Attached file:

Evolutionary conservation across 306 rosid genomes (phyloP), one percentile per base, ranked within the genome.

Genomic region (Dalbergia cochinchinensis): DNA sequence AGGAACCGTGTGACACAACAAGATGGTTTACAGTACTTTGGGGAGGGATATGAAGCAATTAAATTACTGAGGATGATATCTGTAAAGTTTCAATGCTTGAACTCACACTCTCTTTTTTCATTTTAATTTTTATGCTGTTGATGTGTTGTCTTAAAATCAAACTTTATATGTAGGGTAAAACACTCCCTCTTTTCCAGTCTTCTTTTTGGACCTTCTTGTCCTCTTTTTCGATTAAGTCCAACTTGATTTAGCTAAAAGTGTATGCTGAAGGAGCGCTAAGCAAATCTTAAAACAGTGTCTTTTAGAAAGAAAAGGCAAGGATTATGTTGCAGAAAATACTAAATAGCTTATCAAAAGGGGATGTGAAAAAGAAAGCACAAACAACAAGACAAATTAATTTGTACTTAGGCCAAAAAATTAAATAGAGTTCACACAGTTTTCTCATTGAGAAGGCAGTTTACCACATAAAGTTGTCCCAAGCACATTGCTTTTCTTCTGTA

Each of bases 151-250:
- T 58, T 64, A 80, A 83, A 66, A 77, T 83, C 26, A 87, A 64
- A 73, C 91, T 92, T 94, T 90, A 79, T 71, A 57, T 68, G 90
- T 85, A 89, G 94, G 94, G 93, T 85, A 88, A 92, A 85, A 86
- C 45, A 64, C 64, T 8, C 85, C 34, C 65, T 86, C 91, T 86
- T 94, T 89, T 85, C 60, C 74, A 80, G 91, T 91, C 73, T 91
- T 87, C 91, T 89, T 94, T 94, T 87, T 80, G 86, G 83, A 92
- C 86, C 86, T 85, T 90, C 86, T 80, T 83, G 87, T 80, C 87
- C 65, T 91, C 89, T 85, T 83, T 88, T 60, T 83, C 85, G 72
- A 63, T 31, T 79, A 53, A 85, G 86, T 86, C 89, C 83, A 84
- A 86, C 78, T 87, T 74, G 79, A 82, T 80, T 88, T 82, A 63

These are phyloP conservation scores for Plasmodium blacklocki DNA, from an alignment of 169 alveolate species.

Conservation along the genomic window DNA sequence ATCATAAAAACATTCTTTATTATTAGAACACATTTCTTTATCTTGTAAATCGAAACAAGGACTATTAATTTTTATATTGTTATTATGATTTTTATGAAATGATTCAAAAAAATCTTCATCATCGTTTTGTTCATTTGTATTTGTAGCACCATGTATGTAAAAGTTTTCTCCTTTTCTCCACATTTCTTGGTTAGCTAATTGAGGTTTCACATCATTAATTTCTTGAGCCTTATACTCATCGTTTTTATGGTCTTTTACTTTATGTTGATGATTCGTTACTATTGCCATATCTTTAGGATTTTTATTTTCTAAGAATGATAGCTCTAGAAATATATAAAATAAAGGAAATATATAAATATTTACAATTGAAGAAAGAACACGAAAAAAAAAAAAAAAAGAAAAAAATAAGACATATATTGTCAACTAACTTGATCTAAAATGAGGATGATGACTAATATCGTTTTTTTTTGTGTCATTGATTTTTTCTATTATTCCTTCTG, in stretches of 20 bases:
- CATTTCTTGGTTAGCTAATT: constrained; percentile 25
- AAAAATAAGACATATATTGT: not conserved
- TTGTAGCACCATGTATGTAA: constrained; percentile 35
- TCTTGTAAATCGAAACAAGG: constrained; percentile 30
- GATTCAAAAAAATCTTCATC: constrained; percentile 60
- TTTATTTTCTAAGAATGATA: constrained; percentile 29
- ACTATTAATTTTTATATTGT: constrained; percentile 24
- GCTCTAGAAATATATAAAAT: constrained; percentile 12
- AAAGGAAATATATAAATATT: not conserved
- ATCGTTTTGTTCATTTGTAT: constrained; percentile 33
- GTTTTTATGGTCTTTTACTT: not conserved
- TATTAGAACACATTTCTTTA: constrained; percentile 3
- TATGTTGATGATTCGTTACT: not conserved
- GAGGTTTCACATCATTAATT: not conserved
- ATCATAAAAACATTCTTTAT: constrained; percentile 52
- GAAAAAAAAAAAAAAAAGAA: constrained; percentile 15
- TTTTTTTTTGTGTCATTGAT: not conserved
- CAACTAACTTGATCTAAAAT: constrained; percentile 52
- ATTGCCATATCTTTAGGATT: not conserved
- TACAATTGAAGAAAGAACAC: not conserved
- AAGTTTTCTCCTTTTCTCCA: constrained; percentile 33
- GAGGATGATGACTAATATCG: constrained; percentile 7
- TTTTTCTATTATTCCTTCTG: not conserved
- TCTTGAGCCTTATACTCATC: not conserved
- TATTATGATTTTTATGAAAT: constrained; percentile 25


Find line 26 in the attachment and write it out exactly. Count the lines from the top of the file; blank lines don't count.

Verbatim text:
- GTTTTTATGGTCTTTTACTT: not conserved